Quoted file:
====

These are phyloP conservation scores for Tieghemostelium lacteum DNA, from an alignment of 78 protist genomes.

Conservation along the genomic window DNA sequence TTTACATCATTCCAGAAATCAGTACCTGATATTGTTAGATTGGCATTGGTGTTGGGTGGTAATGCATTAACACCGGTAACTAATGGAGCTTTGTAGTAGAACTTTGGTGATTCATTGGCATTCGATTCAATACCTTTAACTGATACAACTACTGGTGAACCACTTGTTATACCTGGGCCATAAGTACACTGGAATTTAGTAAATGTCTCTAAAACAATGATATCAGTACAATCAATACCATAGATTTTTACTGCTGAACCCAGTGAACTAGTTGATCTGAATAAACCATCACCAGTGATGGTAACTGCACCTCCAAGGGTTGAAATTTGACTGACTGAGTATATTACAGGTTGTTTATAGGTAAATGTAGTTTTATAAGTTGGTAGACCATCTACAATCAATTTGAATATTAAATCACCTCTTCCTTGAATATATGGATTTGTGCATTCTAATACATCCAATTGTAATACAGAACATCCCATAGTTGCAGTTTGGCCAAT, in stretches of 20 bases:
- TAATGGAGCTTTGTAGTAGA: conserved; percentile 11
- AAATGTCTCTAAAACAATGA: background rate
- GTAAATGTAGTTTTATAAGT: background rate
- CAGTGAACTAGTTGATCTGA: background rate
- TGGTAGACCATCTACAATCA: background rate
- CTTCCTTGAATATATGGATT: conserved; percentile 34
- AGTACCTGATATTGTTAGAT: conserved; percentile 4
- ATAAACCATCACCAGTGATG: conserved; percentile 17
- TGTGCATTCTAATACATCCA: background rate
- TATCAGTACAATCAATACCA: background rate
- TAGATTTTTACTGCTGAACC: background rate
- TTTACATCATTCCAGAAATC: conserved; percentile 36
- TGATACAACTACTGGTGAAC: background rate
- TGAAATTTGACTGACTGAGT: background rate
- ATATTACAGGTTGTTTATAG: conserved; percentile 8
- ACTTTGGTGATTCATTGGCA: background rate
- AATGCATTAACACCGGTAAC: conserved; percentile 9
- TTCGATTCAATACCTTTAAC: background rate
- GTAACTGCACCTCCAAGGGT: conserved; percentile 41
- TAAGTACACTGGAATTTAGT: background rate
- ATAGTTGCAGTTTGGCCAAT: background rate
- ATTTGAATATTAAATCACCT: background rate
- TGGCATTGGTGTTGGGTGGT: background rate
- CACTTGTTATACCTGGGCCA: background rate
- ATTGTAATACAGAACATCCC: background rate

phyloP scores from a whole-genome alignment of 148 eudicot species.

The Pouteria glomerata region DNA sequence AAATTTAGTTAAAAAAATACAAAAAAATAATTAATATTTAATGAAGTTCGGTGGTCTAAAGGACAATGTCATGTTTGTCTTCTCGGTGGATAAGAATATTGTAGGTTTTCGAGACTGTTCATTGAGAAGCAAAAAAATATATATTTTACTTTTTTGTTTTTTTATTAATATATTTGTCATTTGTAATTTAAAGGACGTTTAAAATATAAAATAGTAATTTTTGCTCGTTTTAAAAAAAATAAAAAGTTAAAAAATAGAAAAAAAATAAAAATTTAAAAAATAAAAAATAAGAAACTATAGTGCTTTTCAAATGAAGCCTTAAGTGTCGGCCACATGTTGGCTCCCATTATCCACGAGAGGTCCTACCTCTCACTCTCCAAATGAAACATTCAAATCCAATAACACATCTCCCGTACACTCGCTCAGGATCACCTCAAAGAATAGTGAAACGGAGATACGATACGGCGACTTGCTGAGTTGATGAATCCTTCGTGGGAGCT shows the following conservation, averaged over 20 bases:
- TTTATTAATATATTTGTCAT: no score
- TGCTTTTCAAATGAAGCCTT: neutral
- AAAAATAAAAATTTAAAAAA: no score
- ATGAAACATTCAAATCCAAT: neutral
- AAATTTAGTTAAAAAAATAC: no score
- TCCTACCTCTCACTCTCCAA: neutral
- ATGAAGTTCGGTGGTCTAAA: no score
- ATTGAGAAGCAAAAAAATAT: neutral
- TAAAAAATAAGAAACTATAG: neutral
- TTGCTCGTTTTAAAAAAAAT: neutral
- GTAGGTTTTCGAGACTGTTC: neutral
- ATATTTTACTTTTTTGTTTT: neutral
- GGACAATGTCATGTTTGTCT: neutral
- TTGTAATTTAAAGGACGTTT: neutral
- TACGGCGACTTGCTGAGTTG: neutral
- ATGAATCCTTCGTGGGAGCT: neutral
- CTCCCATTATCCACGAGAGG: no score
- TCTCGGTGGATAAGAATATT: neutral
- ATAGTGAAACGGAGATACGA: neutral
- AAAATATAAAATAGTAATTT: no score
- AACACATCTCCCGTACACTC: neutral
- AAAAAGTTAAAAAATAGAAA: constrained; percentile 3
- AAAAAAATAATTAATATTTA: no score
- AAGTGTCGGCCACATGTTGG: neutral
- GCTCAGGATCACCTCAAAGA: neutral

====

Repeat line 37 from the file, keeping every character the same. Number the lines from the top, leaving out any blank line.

- ATTGAGAAGCAAAAAAATAT: neutral